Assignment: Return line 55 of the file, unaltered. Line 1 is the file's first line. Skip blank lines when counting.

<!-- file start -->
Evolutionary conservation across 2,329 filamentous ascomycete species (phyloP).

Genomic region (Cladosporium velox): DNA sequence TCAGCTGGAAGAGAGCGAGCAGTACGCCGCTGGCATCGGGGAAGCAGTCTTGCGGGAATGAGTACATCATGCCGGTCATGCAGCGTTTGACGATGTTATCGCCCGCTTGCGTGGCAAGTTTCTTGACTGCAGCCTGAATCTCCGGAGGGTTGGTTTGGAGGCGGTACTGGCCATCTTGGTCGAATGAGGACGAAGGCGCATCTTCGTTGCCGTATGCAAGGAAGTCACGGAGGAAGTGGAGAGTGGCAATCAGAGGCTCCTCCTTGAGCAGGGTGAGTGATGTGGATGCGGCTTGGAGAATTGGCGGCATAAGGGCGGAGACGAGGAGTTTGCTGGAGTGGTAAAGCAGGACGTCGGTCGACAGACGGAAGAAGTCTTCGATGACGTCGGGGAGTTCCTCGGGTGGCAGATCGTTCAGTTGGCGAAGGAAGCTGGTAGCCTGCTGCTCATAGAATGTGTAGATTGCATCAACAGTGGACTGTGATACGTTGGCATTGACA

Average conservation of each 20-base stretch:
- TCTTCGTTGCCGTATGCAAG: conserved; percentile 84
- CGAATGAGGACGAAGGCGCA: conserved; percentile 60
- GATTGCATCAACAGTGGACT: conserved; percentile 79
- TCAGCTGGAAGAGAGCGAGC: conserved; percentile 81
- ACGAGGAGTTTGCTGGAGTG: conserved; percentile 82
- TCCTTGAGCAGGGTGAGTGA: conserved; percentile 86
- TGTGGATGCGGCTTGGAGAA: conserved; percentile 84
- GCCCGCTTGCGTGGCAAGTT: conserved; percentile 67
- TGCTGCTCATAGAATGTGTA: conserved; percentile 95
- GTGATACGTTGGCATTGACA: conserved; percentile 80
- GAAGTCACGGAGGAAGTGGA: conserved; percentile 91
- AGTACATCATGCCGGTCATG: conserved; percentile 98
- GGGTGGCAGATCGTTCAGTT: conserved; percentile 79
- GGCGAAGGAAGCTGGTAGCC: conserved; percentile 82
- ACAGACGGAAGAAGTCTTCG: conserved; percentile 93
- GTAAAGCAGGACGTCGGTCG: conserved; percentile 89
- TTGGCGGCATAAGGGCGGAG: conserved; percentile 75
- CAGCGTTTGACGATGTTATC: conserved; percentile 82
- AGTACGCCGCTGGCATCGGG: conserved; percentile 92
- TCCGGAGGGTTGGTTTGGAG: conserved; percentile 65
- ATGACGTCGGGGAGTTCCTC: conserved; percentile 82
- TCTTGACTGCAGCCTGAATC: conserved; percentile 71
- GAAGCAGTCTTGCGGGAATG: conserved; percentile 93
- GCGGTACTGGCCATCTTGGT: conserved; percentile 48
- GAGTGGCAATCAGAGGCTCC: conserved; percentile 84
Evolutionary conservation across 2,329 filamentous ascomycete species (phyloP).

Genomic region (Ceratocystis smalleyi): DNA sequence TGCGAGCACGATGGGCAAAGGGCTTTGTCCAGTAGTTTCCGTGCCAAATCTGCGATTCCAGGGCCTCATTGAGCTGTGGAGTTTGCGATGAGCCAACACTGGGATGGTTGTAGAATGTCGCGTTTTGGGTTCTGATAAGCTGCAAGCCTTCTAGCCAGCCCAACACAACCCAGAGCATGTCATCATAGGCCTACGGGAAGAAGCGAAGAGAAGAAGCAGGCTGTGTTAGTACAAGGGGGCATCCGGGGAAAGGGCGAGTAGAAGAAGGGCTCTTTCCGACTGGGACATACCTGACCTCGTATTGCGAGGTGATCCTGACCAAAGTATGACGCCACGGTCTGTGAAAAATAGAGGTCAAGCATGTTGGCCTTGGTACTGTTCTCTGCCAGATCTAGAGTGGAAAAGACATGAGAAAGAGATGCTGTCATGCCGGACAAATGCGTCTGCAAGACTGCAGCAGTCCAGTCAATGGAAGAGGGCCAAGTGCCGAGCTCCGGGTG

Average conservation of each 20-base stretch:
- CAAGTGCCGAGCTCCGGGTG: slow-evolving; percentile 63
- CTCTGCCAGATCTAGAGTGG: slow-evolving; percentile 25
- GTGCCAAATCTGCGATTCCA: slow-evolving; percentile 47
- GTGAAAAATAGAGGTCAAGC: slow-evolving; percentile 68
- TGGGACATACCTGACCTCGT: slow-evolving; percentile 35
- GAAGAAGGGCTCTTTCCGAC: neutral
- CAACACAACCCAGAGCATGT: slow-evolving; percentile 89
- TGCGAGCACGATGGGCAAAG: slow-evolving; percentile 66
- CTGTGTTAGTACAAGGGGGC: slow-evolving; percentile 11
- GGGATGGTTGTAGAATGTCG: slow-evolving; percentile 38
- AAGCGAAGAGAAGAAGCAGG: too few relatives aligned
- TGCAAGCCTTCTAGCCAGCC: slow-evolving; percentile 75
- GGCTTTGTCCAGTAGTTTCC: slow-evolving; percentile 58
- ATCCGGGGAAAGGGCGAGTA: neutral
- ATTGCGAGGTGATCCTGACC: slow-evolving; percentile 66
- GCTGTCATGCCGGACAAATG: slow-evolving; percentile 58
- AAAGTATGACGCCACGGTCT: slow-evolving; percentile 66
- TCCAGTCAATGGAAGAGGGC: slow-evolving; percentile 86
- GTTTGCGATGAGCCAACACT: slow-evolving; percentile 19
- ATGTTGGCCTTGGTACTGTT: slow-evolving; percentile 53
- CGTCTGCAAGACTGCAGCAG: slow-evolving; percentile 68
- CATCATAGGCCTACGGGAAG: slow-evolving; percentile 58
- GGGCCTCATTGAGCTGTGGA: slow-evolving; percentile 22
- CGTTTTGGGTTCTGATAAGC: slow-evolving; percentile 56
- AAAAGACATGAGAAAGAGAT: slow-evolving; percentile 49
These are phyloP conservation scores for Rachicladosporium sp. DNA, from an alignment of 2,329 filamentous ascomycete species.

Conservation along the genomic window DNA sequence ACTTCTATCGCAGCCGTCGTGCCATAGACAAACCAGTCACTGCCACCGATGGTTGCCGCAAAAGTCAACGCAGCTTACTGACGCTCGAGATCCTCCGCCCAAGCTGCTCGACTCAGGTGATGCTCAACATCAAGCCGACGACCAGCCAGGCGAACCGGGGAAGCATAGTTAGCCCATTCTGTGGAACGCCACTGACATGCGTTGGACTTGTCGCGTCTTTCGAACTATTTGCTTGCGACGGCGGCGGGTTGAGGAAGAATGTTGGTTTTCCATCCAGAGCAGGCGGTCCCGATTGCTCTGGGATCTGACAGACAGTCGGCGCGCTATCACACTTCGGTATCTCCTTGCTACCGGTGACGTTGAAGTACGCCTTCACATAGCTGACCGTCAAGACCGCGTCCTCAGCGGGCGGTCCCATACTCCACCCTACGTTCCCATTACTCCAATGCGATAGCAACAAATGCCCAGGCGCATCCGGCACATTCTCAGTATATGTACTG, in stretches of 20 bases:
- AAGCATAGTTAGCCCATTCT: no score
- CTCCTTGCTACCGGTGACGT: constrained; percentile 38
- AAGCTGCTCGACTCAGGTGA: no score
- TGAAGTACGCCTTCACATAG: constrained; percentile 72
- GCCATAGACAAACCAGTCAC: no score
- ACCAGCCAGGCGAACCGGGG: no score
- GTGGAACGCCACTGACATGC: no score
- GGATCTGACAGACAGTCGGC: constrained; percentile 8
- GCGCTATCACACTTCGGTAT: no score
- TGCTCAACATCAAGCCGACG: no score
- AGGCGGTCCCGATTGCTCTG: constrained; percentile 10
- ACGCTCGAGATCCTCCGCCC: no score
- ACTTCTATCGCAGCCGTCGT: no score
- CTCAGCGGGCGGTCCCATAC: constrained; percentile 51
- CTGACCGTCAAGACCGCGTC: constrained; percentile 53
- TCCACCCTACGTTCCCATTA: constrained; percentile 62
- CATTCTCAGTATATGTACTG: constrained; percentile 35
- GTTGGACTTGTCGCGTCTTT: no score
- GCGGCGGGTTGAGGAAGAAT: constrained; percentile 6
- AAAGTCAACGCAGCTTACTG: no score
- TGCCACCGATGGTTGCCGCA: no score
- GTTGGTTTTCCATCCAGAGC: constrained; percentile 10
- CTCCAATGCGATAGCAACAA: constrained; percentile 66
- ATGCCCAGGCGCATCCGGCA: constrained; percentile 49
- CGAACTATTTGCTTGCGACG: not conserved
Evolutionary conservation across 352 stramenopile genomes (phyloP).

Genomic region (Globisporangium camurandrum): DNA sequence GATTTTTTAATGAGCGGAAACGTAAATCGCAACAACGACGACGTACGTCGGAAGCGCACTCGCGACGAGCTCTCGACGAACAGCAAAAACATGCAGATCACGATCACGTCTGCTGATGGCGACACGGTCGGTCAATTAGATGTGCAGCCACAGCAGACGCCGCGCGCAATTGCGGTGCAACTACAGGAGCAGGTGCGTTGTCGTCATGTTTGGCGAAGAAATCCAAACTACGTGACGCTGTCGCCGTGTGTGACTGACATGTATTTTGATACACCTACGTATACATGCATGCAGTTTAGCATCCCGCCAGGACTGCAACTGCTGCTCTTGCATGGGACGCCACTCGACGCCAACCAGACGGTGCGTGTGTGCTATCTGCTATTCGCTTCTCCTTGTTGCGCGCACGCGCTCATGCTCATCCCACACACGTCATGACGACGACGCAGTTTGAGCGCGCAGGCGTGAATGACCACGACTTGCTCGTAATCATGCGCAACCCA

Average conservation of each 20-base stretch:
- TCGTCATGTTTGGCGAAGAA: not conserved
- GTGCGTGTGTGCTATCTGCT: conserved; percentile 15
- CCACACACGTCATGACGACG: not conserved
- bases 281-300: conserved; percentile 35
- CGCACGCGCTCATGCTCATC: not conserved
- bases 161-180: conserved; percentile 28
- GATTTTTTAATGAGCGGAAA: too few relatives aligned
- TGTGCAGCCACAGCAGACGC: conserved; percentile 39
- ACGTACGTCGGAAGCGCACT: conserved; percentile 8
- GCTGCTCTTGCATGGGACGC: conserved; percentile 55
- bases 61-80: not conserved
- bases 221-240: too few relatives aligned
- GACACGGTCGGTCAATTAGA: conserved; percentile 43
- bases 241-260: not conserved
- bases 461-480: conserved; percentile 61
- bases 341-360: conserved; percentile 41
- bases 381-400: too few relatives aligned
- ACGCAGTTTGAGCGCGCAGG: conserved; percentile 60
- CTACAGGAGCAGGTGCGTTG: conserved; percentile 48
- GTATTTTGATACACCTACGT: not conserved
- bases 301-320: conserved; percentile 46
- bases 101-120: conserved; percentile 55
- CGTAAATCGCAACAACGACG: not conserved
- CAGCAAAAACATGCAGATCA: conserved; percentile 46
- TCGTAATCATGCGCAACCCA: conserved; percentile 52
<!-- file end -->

- CGTTTTGGGTTCTGATAAGC: slow-evolving; percentile 56